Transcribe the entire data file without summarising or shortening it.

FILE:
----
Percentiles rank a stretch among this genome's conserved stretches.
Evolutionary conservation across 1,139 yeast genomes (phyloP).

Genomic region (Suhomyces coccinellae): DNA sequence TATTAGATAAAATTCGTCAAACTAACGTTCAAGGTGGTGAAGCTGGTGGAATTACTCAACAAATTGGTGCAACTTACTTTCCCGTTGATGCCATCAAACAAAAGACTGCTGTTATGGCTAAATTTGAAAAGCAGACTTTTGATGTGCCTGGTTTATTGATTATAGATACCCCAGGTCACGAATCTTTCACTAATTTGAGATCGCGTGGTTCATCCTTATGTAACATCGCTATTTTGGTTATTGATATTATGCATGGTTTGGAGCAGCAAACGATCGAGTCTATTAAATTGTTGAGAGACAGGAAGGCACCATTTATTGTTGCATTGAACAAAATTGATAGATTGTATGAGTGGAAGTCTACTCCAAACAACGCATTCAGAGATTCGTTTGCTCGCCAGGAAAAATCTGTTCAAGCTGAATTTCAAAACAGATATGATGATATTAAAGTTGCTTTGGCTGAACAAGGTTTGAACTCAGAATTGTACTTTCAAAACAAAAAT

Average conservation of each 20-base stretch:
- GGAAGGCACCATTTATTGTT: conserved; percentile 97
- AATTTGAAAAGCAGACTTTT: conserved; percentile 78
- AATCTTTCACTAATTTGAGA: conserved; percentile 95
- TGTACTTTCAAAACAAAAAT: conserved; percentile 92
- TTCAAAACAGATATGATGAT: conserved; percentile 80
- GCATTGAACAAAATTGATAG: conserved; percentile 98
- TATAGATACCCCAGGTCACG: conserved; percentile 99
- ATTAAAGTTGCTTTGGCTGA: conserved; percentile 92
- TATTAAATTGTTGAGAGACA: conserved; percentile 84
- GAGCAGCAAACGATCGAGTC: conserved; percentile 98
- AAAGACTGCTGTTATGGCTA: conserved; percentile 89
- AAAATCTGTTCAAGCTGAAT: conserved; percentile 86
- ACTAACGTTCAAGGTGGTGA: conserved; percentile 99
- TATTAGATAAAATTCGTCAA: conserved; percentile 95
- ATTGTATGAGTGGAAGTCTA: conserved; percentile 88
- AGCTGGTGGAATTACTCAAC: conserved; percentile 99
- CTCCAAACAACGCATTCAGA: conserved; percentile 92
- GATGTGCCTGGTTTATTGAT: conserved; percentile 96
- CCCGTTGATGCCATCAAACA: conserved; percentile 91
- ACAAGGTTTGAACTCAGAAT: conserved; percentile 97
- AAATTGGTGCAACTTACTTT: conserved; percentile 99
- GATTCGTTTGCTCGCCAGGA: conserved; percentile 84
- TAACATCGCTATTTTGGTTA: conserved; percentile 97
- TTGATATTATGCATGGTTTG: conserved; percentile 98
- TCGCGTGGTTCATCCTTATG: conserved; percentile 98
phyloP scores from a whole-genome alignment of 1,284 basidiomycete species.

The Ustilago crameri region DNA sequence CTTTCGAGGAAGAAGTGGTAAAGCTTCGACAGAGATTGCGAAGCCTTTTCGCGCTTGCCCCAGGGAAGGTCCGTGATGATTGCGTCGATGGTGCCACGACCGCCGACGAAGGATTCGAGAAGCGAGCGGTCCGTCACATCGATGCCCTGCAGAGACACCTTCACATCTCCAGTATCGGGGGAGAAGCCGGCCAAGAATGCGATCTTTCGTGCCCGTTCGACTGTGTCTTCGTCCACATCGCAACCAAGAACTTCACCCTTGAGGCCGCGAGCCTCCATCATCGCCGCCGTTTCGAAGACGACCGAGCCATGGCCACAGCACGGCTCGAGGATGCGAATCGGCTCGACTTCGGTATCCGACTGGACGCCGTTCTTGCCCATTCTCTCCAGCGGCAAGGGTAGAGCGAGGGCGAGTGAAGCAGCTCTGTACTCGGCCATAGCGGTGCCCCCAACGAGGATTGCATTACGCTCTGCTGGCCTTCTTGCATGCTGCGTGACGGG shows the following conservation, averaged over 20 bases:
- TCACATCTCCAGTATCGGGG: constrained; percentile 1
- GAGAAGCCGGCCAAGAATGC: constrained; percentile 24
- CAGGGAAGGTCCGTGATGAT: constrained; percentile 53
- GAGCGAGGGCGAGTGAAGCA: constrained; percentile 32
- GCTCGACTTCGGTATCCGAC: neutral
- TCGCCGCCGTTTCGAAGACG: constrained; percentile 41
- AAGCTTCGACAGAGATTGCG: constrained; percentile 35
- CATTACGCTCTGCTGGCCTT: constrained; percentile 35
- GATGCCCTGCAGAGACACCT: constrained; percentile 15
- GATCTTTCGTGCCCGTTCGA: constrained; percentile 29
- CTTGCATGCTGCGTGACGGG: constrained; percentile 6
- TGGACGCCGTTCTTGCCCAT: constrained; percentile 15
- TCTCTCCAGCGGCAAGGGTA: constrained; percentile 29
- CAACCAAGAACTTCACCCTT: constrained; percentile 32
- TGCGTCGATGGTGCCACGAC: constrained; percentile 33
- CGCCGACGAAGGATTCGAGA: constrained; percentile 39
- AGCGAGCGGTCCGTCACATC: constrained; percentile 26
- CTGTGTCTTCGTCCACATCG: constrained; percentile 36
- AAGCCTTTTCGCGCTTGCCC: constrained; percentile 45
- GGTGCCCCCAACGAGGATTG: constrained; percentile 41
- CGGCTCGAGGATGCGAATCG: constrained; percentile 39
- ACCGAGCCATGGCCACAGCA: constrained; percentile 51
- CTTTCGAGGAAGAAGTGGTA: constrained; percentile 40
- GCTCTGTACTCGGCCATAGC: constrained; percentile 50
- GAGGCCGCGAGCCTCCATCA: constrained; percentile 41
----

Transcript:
Percentiles rank a stretch among this genome's conserved stretches.
Evolutionary conservation across 1,139 yeast genomes (phyloP).

Genomic region (Suhomyces coccinellae): DNA sequence TATTAGATAAAATTCGTCAAACTAACGTTCAAGGTGGTGAAGCTGGTGGAATTACTCAACAAATTGGTGCAACTTACTTTCCCGTTGATGCCATCAAACAAAAGACTGCTGTTATGGCTAAATTTGAAAAGCAGACTTTTGATGTGCCTGGTTTATTGATTATAGATACCCCAGGTCACGAATCTTTCACTAATTTGAGATCGCGTGGTTCATCCTTATGTAACATCGCTATTTTGGTTATTGATATTATGCATGGTTTGGAGCAGCAAACGATCGAGTCTATTAAATTGTTGAGAGACAGGAAGGCACCATTTATTGTTGCATTGAACAAAATTGATAGATTGTATGAGTGGAAGTCTACTCCAAACAACGCATTCAGAGATTCGTTTGCTCGCCAGGAAAAATCTGTTCAAGCTGAATTTCAAAACAGATATGATGATATTAAAGTTGCTTTGGCTGAACAAGGTTTGAACTCAGAATTGTACTTTCAAAACAAAAAT

Average conservation of each 20-base stretch:
- GGAAGGCACCATTTATTGTT: conserved; percentile 97
- AATTTGAAAAGCAGACTTTT: conserved; percentile 78
- AATCTTTCACTAATTTGAGA: conserved; percentile 95
- TGTACTTTCAAAACAAAAAT: conserved; percentile 92
- TTCAAAACAGATATGATGAT: conserved; percentile 80
- GCATTGAACAAAATTGATAG: conserved; percentile 98
- TATAGATACCCCAGGTCACG: conserved; percentile 99
- ATTAAAGTTGCTTTGGCTGA: conserved; percentile 92
- TATTAAATTGTTGAGAGACA: conserved; percentile 84
- GAGCAGCAAACGATCGAGTC: conserved; percentile 98
- AAAGACTGCTGTTATGGCTA: conserved; percentile 89
- AAAATCTGTTCAAGCTGAAT: conserved; percentile 86
- ACTAACGTTCAAGGTGGTGA: conserved; percentile 99
- TATTAGATAAAATTCGTCAA: conserved; percentile 95
- ATTGTATGAGTGGAAGTCTA: conserved; percentile 88
- AGCTGGTGGAATTACTCAAC: conserved; percentile 99
- CTCCAAACAACGCATTCAGA: conserved; percentile 92
- GATGTGCCTGGTTTATTGAT: conserved; percentile 96
- CCCGTTGATGCCATCAAACA: conserved; percentile 91
- ACAAGGTTTGAACTCAGAAT: conserved; percentile 97
- AAATTGGTGCAACTTACTTT: conserved; percentile 99
- GATTCGTTTGCTCGCCAGGA: conserved; percentile 84
- TAACATCGCTATTTTGGTTA: conserved; percentile 97
- TTGATATTATGCATGGTTTG: conserved; percentile 98
- TCGCGTGGTTCATCCTTATG: conserved; percentile 98
phyloP scores from a whole-genome alignment of 1,284 basidiomycete species.

The Ustilago crameri region DNA sequence CTTTCGAGGAAGAAGTGGTAAAGCTTCGACAGAGATTGCGAAGCCTTTTCGCGCTTGCCCCAGGGAAGGTCCGTGATGATTGCGTCGATGGTGCCACGACCGCCGACGAAGGATTCGAGAAGCGAGCGGTCCGTCACATCGATGCCCTGCAGAGACACCTTCACATCTCCAGTATCGGGGGAGAAGCCGGCCAAGAATGCGATCTTTCGTGCCCGTTCGACTGTGTCTTCGTCCACATCGCAACCAAGAACTTCACCCTTGAGGCCGCGAGCCTCCATCATCGCCGCCGTTTCGAAGACGACCGAGCCATGGCCACAGCACGGCTCGAGGATGCGAATCGGCTCGACTTCGGTATCCGACTGGACGCCGTTCTTGCCCATTCTCTCCAGCGGCAAGGGTAGAGCGAGGGCGAGTGAAGCAGCTCTGTACTCGGCCATAGCGGTGCCCCCAACGAGGATTGCATTACGCTCTGCTGGCCTTCTTGCATGCTGCGTGACGGG shows the following conservation, averaged over 20 bases:
- TCACATCTCCAGTATCGGGG: constrained; percentile 1
- GAGAAGCCGGCCAAGAATGC: constrained; percentile 24
- CAGGGAAGGTCCGTGATGAT: constrained; percentile 53
- GAGCGAGGGCGAGTGAAGCA: constrained; percentile 32
- GCTCGACTTCGGTATCCGAC: neutral
- TCGCCGCCGTTTCGAAGACG: constrained; percentile 41
- AAGCTTCGACAGAGATTGCG: constrained; percentile 35
- CATTACGCTCTGCTGGCCTT: constrained; percentile 35
- GATGCCCTGCAGAGACACCT: constrained; percentile 15
- GATCTTTCGTGCCCGTTCGA: constrained; percentile 29
- CTTGCATGCTGCGTGACGGG: constrained; percentile 6
- TGGACGCCGTTCTTGCCCAT: constrained; percentile 15
- TCTCTCCAGCGGCAAGGGTA: constrained; percentile 29
- CAACCAAGAACTTCACCCTT: constrained; percentile 32
- TGCGTCGATGGTGCCACGAC: constrained; percentile 33
- CGCCGACGAAGGATTCGAGA: constrained; percentile 39
- AGCGAGCGGTCCGTCACATC: constrained; percentile 26
- CTGTGTCTTCGTCCACATCG: constrained; percentile 36
- AAGCCTTTTCGCGCTTGCCC: constrained; percentile 45
- GGTGCCCCCAACGAGGATTG: constrained; percentile 41
- CGGCTCGAGGATGCGAATCG: constrained; percentile 39
- ACCGAGCCATGGCCACAGCA: constrained; percentile 51
- CTTTCGAGGAAGAAGTGGTA: constrained; percentile 40
- GCTCTGTACTCGGCCATAGC: constrained; percentile 50
- GAGGCCGCGAGCCTCCATCA: constrained; percentile 41